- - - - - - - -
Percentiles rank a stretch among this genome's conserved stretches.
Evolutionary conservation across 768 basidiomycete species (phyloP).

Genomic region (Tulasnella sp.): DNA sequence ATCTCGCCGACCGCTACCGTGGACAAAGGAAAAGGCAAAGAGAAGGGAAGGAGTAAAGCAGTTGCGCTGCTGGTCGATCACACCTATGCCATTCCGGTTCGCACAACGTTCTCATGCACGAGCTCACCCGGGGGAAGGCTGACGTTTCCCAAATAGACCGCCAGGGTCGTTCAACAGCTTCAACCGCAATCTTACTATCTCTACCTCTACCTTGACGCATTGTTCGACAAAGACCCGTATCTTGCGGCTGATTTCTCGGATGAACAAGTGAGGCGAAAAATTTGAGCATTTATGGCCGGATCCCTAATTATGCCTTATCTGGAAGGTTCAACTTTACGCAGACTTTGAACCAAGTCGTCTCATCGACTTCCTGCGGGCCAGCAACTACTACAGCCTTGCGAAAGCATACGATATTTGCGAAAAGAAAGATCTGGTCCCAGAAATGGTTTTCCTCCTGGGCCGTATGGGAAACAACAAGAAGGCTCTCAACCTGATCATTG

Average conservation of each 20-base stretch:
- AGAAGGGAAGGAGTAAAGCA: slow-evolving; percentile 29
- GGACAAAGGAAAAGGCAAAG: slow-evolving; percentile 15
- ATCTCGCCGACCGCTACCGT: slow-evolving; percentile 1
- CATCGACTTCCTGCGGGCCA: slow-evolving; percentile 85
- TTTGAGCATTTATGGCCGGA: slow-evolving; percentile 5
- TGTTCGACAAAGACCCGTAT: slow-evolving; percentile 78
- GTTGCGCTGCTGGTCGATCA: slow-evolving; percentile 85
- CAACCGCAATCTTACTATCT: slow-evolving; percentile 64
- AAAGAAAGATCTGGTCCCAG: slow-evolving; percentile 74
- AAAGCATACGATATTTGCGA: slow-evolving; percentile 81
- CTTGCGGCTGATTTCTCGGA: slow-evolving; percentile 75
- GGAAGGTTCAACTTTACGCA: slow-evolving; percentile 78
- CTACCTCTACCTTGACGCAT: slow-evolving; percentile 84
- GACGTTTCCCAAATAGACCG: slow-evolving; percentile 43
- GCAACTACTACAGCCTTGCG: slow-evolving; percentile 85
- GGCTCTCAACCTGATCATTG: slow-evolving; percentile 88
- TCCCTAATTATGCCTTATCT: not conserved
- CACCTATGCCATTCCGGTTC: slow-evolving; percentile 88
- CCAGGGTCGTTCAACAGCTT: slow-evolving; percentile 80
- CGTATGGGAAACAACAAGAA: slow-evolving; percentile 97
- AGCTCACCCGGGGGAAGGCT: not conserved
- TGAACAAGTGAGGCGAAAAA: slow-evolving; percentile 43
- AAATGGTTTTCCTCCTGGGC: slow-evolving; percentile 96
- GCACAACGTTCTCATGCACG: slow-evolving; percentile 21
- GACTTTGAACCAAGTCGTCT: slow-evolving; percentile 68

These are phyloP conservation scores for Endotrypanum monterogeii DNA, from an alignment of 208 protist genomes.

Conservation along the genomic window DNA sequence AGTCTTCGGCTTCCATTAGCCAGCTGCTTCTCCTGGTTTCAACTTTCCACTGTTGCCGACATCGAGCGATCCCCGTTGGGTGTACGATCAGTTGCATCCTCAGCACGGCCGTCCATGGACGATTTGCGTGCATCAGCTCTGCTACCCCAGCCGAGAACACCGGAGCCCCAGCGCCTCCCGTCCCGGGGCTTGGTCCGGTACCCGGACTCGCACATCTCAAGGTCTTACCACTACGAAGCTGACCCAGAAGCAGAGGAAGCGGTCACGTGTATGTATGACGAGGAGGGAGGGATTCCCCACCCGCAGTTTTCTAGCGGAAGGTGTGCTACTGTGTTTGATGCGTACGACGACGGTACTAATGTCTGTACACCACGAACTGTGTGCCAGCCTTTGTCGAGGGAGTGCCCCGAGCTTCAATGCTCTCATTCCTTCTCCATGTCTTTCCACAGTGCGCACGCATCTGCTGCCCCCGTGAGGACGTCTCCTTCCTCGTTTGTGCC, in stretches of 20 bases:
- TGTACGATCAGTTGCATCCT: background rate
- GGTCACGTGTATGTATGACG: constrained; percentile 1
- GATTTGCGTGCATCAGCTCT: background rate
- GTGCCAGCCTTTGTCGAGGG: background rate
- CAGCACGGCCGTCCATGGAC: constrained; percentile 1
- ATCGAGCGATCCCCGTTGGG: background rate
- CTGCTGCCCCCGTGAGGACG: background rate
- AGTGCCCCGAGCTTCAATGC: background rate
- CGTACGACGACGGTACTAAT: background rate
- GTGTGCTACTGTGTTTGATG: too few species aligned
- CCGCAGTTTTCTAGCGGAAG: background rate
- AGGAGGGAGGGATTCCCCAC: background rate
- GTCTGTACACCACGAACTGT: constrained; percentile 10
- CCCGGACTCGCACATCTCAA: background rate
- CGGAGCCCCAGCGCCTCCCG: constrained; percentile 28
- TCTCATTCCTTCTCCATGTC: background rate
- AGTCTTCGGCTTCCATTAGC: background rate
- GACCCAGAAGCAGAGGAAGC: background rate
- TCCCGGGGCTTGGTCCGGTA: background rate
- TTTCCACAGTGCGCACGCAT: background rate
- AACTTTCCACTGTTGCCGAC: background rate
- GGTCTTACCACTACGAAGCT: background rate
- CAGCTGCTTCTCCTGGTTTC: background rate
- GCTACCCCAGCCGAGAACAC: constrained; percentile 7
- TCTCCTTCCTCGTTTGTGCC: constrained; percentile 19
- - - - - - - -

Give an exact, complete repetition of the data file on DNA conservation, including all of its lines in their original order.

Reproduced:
Percentiles rank a stretch among this genome's conserved stretches.
Evolutionary conservation across 768 basidiomycete species (phyloP).

Genomic region (Tulasnella sp.): DNA sequence ATCTCGCCGACCGCTACCGTGGACAAAGGAAAAGGCAAAGAGAAGGGAAGGAGTAAAGCAGTTGCGCTGCTGGTCGATCACACCTATGCCATTCCGGTTCGCACAACGTTCTCATGCACGAGCTCACCCGGGGGAAGGCTGACGTTTCCCAAATAGACCGCCAGGGTCGTTCAACAGCTTCAACCGCAATCTTACTATCTCTACCTCTACCTTGACGCATTGTTCGACAAAGACCCGTATCTTGCGGCTGATTTCTCGGATGAACAAGTGAGGCGAAAAATTTGAGCATTTATGGCCGGATCCCTAATTATGCCTTATCTGGAAGGTTCAACTTTACGCAGACTTTGAACCAAGTCGTCTCATCGACTTCCTGCGGGCCAGCAACTACTACAGCCTTGCGAAAGCATACGATATTTGCGAAAAGAAAGATCTGGTCCCAGAAATGGTTTTCCTCCTGGGCCGTATGGGAAACAACAAGAAGGCTCTCAACCTGATCATTG

Average conservation of each 20-base stretch:
- AGAAGGGAAGGAGTAAAGCA: slow-evolving; percentile 29
- GGACAAAGGAAAAGGCAAAG: slow-evolving; percentile 15
- ATCTCGCCGACCGCTACCGT: slow-evolving; percentile 1
- CATCGACTTCCTGCGGGCCA: slow-evolving; percentile 85
- TTTGAGCATTTATGGCCGGA: slow-evolving; percentile 5
- TGTTCGACAAAGACCCGTAT: slow-evolving; percentile 78
- GTTGCGCTGCTGGTCGATCA: slow-evolving; percentile 85
- CAACCGCAATCTTACTATCT: slow-evolving; percentile 64
- AAAGAAAGATCTGGTCCCAG: slow-evolving; percentile 74
- AAAGCATACGATATTTGCGA: slow-evolving; percentile 81
- CTTGCGGCTGATTTCTCGGA: slow-evolving; percentile 75
- GGAAGGTTCAACTTTACGCA: slow-evolving; percentile 78
- CTACCTCTACCTTGACGCAT: slow-evolving; percentile 84
- GACGTTTCCCAAATAGACCG: slow-evolving; percentile 43
- GCAACTACTACAGCCTTGCG: slow-evolving; percentile 85
- GGCTCTCAACCTGATCATTG: slow-evolving; percentile 88
- TCCCTAATTATGCCTTATCT: not conserved
- CACCTATGCCATTCCGGTTC: slow-evolving; percentile 88
- CCAGGGTCGTTCAACAGCTT: slow-evolving; percentile 80
- CGTATGGGAAACAACAAGAA: slow-evolving; percentile 97
- AGCTCACCCGGGGGAAGGCT: not conserved
- TGAACAAGTGAGGCGAAAAA: slow-evolving; percentile 43
- AAATGGTTTTCCTCCTGGGC: slow-evolving; percentile 96
- GCACAACGTTCTCATGCACG: slow-evolving; percentile 21
- GACTTTGAACCAAGTCGTCT: slow-evolving; percentile 68

These are phyloP conservation scores for Endotrypanum monterogeii DNA, from an alignment of 208 protist genomes.

Conservation along the genomic window DNA sequence AGTCTTCGGCTTCCATTAGCCAGCTGCTTCTCCTGGTTTCAACTTTCCACTGTTGCCGACATCGAGCGATCCCCGTTGGGTGTACGATCAGTTGCATCCTCAGCACGGCCGTCCATGGACGATTTGCGTGCATCAGCTCTGCTACCCCAGCCGAGAACACCGGAGCCCCAGCGCCTCCCGTCCCGGGGCTTGGTCCGGTACCCGGACTCGCACATCTCAAGGTCTTACCACTACGAAGCTGACCCAGAAGCAGAGGAAGCGGTCACGTGTATGTATGACGAGGAGGGAGGGATTCCCCACCCGCAGTTTTCTAGCGGAAGGTGTGCTACTGTGTTTGATGCGTACGACGACGGTACTAATGTCTGTACACCACGAACTGTGTGCCAGCCTTTGTCGAGGGAGTGCCCCGAGCTTCAATGCTCTCATTCCTTCTCCATGTCTTTCCACAGTGCGCACGCATCTGCTGCCCCCGTGAGGACGTCTCCTTCCTCGTTTGTGCC, in stretches of 20 bases:
- TGTACGATCAGTTGCATCCT: background rate
- GGTCACGTGTATGTATGACG: constrained; percentile 1
- GATTTGCGTGCATCAGCTCT: background rate
- GTGCCAGCCTTTGTCGAGGG: background rate
- CAGCACGGCCGTCCATGGAC: constrained; percentile 1
- ATCGAGCGATCCCCGTTGGG: background rate
- CTGCTGCCCCCGTGAGGACG: background rate
- AGTGCCCCGAGCTTCAATGC: background rate
- CGTACGACGACGGTACTAAT: background rate
- GTGTGCTACTGTGTTTGATG: too few species aligned
- CCGCAGTTTTCTAGCGGAAG: background rate
- AGGAGGGAGGGATTCCCCAC: background rate
- GTCTGTACACCACGAACTGT: constrained; percentile 10
- CCCGGACTCGCACATCTCAA: background rate
- CGGAGCCCCAGCGCCTCCCG: constrained; percentile 28
- TCTCATTCCTTCTCCATGTC: background rate
- AGTCTTCGGCTTCCATTAGC: background rate
- GACCCAGAAGCAGAGGAAGC: background rate
- TCCCGGGGCTTGGTCCGGTA: background rate
- TTTCCACAGTGCGCACGCAT: background rate
- AACTTTCCACTGTTGCCGAC: background rate
- GGTCTTACCACTACGAAGCT: background rate
- CAGCTGCTTCTCCTGGTTTC: background rate
- GCTACCCCAGCCGAGAACAC: constrained; percentile 7
- TCTCCTTCCTCGTTTGTGCC: constrained; percentile 19